have been abandoned by
their owners.
See NOAHS ARK, page A4

DNR says Berrien


staff more than
qualified to
handle wildlife
By JOHN MATUSZAK
HP Staff Writer

Jim Sheffield, a licensed


animal trapper, thinks that
Berrien Countys Animal
Control Department is
killing with kindness.
And when you do that,
Mother Nature takes over
and not-so-nice things can

happen, according to Sheffield, who operates Awesome Critter Gitters in


Niles.
Theres more to it than
hooking up a trap and setting it out, Sheffield said.
You cant go into someones house with pets and
children and not know what
youre doing. And I guarantee that no one in the county
knows what theyre doing.
Lt. Joe Thayer, with the
Michigan Department of
Natural Resources, disagrees, and says that Berrien
See TRAP, page A4

Parrots and pit bulls and cats, oh my!


Santa helps raise funds
to rescue animals
By LOUISE WREGE
HP Staff Writer

BENTON HARBOR
Santa received more than a
few wet kisses from furry
friends Saturday at Wolfs
Marine in Benton Harbor.
It was all for a good cause,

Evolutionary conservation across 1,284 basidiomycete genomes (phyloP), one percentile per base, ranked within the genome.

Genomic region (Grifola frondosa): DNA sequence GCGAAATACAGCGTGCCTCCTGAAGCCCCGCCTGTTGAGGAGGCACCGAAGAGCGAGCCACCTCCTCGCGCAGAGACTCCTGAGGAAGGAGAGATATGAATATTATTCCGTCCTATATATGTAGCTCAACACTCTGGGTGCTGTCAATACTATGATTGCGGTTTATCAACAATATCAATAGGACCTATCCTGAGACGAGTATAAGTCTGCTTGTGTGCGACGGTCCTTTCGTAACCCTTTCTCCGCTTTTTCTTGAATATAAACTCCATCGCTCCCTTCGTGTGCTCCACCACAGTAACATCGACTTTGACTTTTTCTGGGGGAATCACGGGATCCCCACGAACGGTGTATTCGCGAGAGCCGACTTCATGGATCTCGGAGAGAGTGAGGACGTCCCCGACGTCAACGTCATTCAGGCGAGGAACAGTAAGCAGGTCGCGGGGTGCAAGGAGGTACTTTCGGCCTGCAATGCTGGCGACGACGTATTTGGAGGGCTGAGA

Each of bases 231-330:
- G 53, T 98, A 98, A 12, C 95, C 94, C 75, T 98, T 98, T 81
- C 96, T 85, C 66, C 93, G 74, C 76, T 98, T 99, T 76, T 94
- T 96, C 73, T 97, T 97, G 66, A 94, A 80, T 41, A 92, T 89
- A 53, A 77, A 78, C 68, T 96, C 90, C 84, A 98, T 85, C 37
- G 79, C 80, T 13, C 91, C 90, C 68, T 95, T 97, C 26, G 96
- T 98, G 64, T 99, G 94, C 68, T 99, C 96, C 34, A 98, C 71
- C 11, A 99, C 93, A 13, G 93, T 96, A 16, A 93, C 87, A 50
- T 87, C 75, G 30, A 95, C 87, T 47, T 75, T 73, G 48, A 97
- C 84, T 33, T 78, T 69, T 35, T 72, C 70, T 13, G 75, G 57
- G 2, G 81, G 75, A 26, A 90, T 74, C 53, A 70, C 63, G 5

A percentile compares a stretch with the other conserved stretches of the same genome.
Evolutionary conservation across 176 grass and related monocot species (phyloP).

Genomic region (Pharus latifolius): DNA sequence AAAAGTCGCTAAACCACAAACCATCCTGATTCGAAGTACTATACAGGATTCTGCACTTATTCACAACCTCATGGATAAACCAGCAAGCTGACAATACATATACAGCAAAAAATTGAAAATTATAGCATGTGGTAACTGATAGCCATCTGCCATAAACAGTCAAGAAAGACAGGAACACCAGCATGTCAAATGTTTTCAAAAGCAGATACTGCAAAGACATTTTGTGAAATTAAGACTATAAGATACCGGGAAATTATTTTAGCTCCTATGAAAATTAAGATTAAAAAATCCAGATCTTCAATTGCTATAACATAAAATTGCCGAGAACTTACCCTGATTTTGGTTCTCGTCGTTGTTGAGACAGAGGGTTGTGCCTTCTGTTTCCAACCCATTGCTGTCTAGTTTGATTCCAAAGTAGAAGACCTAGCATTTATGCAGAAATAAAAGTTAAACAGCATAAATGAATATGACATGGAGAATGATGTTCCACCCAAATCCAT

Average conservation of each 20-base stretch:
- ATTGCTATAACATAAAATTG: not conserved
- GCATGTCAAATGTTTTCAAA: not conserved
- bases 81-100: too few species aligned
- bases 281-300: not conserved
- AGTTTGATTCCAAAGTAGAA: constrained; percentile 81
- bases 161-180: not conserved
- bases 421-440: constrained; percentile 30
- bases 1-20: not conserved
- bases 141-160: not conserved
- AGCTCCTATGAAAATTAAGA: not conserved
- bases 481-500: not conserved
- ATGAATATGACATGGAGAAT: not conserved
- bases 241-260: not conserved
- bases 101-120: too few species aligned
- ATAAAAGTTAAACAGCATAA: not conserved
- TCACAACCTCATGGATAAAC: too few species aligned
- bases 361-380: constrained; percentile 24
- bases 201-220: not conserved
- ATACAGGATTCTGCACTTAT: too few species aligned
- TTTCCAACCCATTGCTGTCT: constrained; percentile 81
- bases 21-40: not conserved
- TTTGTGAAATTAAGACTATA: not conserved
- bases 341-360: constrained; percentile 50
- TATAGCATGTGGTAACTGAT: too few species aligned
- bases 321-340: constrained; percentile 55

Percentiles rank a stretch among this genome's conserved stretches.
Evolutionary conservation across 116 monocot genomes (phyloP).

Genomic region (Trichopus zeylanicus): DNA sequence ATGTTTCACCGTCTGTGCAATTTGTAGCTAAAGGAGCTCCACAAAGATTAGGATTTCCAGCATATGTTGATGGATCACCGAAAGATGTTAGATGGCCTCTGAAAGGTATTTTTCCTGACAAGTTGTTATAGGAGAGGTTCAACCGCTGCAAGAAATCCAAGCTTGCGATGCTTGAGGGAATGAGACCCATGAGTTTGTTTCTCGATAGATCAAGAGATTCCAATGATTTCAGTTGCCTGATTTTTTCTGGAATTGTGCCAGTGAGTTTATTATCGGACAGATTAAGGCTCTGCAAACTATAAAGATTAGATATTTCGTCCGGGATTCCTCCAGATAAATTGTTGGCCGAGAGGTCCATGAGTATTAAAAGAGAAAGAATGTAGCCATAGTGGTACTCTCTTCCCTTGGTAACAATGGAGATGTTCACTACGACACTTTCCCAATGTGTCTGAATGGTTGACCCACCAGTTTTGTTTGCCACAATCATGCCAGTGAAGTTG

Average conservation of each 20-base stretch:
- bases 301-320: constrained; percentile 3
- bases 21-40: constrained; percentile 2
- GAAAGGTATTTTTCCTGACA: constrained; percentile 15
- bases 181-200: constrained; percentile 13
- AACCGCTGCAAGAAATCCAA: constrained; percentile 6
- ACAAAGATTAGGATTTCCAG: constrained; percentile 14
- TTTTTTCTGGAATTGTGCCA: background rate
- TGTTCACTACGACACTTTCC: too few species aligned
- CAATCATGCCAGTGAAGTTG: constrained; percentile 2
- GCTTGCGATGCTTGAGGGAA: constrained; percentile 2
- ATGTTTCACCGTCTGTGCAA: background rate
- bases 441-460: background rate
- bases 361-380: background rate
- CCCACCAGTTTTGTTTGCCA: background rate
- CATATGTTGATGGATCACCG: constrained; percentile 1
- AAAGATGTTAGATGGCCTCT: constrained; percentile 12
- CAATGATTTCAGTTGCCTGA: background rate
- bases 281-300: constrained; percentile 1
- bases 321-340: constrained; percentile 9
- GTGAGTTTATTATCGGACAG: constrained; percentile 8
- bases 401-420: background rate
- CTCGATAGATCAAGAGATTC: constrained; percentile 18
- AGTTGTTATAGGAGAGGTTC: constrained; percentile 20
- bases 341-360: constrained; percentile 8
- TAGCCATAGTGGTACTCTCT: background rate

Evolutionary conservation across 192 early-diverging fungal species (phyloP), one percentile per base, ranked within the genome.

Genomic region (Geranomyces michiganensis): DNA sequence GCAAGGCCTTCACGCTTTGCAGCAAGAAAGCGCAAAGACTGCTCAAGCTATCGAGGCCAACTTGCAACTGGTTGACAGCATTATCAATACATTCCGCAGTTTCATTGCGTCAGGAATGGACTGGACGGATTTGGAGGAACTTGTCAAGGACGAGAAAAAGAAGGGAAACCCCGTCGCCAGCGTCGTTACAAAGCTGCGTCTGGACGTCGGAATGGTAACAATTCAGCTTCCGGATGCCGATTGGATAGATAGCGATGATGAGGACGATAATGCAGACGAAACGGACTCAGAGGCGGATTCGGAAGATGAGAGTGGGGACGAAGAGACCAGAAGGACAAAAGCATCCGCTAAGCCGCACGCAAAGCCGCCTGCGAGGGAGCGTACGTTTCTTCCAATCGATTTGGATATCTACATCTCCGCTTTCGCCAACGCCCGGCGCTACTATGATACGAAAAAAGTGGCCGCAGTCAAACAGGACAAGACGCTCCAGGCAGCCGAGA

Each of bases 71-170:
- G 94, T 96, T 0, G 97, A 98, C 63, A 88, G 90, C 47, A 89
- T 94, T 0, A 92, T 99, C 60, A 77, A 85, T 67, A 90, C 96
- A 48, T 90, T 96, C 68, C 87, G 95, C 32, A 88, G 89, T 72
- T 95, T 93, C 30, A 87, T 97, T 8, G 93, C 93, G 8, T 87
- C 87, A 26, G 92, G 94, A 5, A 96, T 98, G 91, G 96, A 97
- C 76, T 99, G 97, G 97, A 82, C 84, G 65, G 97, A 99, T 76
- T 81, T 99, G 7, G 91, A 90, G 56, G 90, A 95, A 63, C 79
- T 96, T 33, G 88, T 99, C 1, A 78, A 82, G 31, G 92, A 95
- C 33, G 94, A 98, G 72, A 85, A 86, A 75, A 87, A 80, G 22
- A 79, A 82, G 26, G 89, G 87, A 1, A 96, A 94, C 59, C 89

said store manager Richard
Boston, who played Santa
during the Pet Pics with Santa event, a fundraiser for
Adopt a Friend for Life of
Southwest Michigan, which
is based out of Bostons Paw
Paw home.
Boston especially got kisses from Cole, a 99-pound
black lab-boxer mix.
He just cant control his

50645 49086

licker, said Coles owner,


Ron Myers of Stevensville.
Over the past eight years
of getting his photo taken
with Santa, Cole has built
quite a reputation.
We used to have a little
stool and one year Cole sat
on it and broke it, said Burton with a laugh.
We bring (Cole) every
year because we like to see
(Boston) fall on the floor,
said Myers.
MacKenzie MacMillan, 9,
of Coloma said she came to
get her photo taken with her
blue pit bull, Benny, because
other Santas dont allow
pets.
But Benny had other
ideas.
He was scared of Santa,
said MacMillans mother,

The Newspaper
for Southwest Michigan

Krystal Rickers.
So Boston got on the floor
to calm Benny down.
Im glad (Santa) got on
the floor and petted him. It
made him feel good, Rickers said.
She said a lot of people
are scared of Benny because
hes a pit bull.
Theyre misunderstood,
she said. Hes a big baby.
Boston saw a variety of
animals Saturday.
Today we had a first we
had a parrot, said David
LaLiberte of Schoolcraft,
who founded the nonprofit
with Boston 10 years ago.
But weve had mice, chickens, snakes the snake actuDon Campbell / HP staff See more photos:heraldpalladium.mycapture.com
ally bit Santa.
Richard Boston plays Santa as he poses for a portrait with MacKenzie MacMillan, 9, her mother, Krystal

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delivery problems,
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Rickers, from Coloma, and their pit bull, Benny, Saturday at Wolfs Marine in Benton Harbor. Proceeds

See PETS, page A4 from the Pet Pics with Santa event benefit Adopt a Friend for Life of Southwest Michigan.